Despite the high cost of living, the only Singaporeans you’re likely to hear openly encouraging each other to save money are aunties at FairPrice. Amongst almost everyone else, there’s this unspoken ongoing competition to show through your spending that you’ve made it in life, and that you can keep up with the others.
You have only to shadow a bunch of PMETs in the CBD to observe this scenario play out. Let’s say one of the office workers decides he doesn’t feel like eating at Lau Pau Sat during lunch, and then tries to jio his colleagues to join him at a hip new restaurant at Club Street, a meal at which will set each person back some $30.
In many of his colleagues’ minds, the prospect of dropping that amount of cash on a 45 minute lunch with a bunch of people you’re stuck seeing every day, hastily rushing back to work before you’ve even finished your meal, is not appealing. But you can be sure people will not use the cost as an excuse for declining the invite, or suggest going to a cheaper place.
No, they’ll say they’re on a diet, already ate at the same restaurant yesterday, are vegetarian since it’s the first day of the lunar month, already have lunch plans or have decided to da bao and stay at the office. Anything but the fact that they don’t want to spend that much money at lunch.
Instead of coming up with lame excuses each time you’re pressured to spend money, here are three things you can do instead.
1. Be open about your spending habits
Part of the reason Singaporeans get so uncomfortable when pressured to spend money is the fact that so many people are too embarrassed to admit something is out of their budget or that they’d rather just save the money.
The reasons for this behaviour stem from a culture that uses money as a gauge of a person’s self-worth. Saying you want to save money signals to the world that you’re not loaded, and thus, are not a successful or valuable person in the eyes of society. Tough luck.
Except… who cares what these people think? It’s a third world mentality that you’re perpetuating by continuing to pretend that you, too, spend money like it grows on trees.
It’s a lot easier to just be open about your spending habits. If something is out of your budget, just say so politely, and you might surprised by the fact that people might actually try to accommodate you by going to a cheaper restaurant.
If you run in affluent PMET circles, you might garner a reputation for being the broke or cheapskate one, but on the bright side you might find that you get treated a lot more.
One nice thing that might happen is that you discover you already had numerous friends who wanted to spend less but were too shy to admit it. You might then find yourself gravitating towards these people since their budgets resemble yours more closely.
2. Be prepared to do some things on your own
Walking the money-saving path can be lonely sometimes, especially if your friends are the type who spend their entire salary each month and can’t understand why you would choose to deprive yourself of a $7 cup of coffee.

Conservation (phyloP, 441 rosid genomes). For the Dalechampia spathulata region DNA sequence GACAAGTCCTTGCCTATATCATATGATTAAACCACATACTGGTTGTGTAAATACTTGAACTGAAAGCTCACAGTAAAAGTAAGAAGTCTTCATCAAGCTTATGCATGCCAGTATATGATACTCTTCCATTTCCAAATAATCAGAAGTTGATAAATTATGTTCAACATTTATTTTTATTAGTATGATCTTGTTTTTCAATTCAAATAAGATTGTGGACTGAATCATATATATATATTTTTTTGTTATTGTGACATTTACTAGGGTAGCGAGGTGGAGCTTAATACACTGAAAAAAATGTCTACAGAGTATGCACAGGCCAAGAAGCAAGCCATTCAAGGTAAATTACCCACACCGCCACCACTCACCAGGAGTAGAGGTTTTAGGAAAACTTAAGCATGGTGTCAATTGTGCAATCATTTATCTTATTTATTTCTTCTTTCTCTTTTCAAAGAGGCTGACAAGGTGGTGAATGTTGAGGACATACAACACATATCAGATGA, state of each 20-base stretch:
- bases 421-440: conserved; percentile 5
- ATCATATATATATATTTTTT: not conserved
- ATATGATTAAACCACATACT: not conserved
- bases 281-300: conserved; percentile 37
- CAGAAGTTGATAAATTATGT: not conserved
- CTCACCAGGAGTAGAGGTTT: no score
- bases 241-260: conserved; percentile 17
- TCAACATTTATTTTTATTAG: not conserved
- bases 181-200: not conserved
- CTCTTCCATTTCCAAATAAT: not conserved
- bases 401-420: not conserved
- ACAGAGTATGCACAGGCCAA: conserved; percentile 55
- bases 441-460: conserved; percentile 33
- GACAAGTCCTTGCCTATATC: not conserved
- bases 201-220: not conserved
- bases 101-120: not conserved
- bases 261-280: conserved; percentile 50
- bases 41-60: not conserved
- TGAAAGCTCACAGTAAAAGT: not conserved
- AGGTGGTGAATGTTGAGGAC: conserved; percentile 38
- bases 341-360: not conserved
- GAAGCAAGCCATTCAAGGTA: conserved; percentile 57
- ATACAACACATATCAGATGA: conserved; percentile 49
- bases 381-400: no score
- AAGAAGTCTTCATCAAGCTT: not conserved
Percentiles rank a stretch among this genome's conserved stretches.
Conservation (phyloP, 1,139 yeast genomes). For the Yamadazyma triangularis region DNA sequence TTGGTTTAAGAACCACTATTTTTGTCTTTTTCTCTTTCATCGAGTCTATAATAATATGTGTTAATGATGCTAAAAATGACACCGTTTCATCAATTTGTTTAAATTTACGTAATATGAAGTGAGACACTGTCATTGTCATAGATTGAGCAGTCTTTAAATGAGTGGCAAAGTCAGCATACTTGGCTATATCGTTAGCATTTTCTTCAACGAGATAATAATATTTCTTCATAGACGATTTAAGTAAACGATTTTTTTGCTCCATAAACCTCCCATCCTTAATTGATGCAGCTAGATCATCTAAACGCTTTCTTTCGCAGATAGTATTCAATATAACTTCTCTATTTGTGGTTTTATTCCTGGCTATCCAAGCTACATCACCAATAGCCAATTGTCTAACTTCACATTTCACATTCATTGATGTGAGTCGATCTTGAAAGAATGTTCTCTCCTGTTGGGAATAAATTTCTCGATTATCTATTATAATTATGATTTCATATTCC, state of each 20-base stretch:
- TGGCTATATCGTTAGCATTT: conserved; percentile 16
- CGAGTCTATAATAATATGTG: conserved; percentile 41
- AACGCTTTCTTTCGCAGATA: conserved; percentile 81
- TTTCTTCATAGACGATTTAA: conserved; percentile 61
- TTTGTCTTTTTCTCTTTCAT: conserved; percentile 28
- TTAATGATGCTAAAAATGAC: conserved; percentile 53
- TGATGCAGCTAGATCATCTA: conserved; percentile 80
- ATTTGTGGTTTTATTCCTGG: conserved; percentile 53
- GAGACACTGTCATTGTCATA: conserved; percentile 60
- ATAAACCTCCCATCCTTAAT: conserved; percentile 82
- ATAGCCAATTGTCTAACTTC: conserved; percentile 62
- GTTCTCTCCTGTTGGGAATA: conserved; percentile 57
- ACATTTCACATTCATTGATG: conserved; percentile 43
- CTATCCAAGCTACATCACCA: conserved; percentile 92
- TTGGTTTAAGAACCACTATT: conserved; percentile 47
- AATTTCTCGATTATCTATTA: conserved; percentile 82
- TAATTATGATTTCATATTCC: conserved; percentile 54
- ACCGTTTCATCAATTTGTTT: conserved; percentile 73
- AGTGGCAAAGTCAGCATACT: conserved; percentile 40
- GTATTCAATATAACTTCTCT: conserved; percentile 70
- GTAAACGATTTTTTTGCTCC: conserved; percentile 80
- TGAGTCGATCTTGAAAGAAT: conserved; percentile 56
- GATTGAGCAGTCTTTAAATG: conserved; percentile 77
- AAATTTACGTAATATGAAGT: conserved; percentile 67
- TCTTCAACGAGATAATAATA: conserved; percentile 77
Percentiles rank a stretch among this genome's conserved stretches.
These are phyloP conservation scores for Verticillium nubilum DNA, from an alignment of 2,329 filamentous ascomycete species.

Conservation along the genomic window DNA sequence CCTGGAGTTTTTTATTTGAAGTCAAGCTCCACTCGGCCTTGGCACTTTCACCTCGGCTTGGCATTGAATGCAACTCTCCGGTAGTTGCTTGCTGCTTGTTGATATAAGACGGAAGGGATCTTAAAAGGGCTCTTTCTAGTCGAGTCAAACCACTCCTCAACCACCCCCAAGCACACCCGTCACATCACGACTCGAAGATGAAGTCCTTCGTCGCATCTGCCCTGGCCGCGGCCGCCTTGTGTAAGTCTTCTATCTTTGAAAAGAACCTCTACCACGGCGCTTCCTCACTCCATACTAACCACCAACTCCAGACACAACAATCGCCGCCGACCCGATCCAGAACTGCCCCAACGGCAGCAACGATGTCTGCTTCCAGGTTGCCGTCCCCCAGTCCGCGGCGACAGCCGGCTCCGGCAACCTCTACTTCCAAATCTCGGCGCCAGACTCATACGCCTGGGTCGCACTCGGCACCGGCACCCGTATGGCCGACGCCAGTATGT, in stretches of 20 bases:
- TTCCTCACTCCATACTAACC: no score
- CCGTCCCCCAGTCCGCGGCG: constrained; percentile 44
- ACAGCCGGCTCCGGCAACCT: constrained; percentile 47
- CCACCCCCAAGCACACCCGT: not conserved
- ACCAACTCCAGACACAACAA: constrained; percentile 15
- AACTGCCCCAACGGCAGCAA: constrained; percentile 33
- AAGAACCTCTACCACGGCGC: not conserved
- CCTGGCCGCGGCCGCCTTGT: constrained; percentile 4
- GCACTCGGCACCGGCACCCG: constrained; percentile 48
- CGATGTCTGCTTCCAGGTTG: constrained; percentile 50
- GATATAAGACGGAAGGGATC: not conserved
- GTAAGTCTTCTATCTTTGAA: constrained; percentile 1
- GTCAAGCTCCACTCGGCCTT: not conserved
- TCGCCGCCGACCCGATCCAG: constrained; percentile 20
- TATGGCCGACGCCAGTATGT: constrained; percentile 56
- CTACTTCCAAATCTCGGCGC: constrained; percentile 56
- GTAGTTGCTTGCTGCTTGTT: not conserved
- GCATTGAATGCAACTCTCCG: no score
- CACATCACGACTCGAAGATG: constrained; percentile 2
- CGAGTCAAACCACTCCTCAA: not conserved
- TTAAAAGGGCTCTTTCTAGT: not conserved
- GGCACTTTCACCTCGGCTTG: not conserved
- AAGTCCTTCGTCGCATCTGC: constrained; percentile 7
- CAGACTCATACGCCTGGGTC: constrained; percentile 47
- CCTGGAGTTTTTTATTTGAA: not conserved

If you always feel compelled to follow the crowd, be prepared to pay for it. For instance, if you’re the sort of person who doesn’t dare to have lunch alone, then if your colleagues vote to have lunch at an expensive restaurant, you’ll have no choice but to go along.
It also takes a certain amount of, let’s call it defiance, to tell your relatives that no, you won’t be throwing a big wedding banquet, or to tell your friends that you will only be meeting them for drinks after dinner because the restaurant is out of your budget.
Once you learn to take responsibility over your own spending choices instead of passively letting others decide for you, you’ll realise that life can be a lot cheaper than it is for the typical Singaporean.
3. Don’t make others feel bad about their own spending
Money is a sensitive issue in Singapore, and just because you’ve decided to start saving aggressively doesn’t mean all of your friends will be happy about it. Some might be upset that you’re no longer as fun as you used to be, while others will take your new financial prudence as a slight to their own spending habits.
Being honest about your own budget without making others feel bad is a fine balance to tread, but if you succeed it can actually make them more cooperative.
If you try to make your friends feel guilty about spending lots of money by making snide remarks about how much they’re spending, you can bet they’re not going to change a thing for you, and you might even find yourself uninvited from future outings, you miser.
On the other hand, if your EQ is high enough to enable you to be open about the fact that you don’t want to spend lots of money without offending others, you might find that your friends are all the more willing to pick cheaper places and activities to accommodate you.
Who knows, you might even inspire them to scale back on their own spending, which would turn you into a public service announcement of sorts for the benefit of society.
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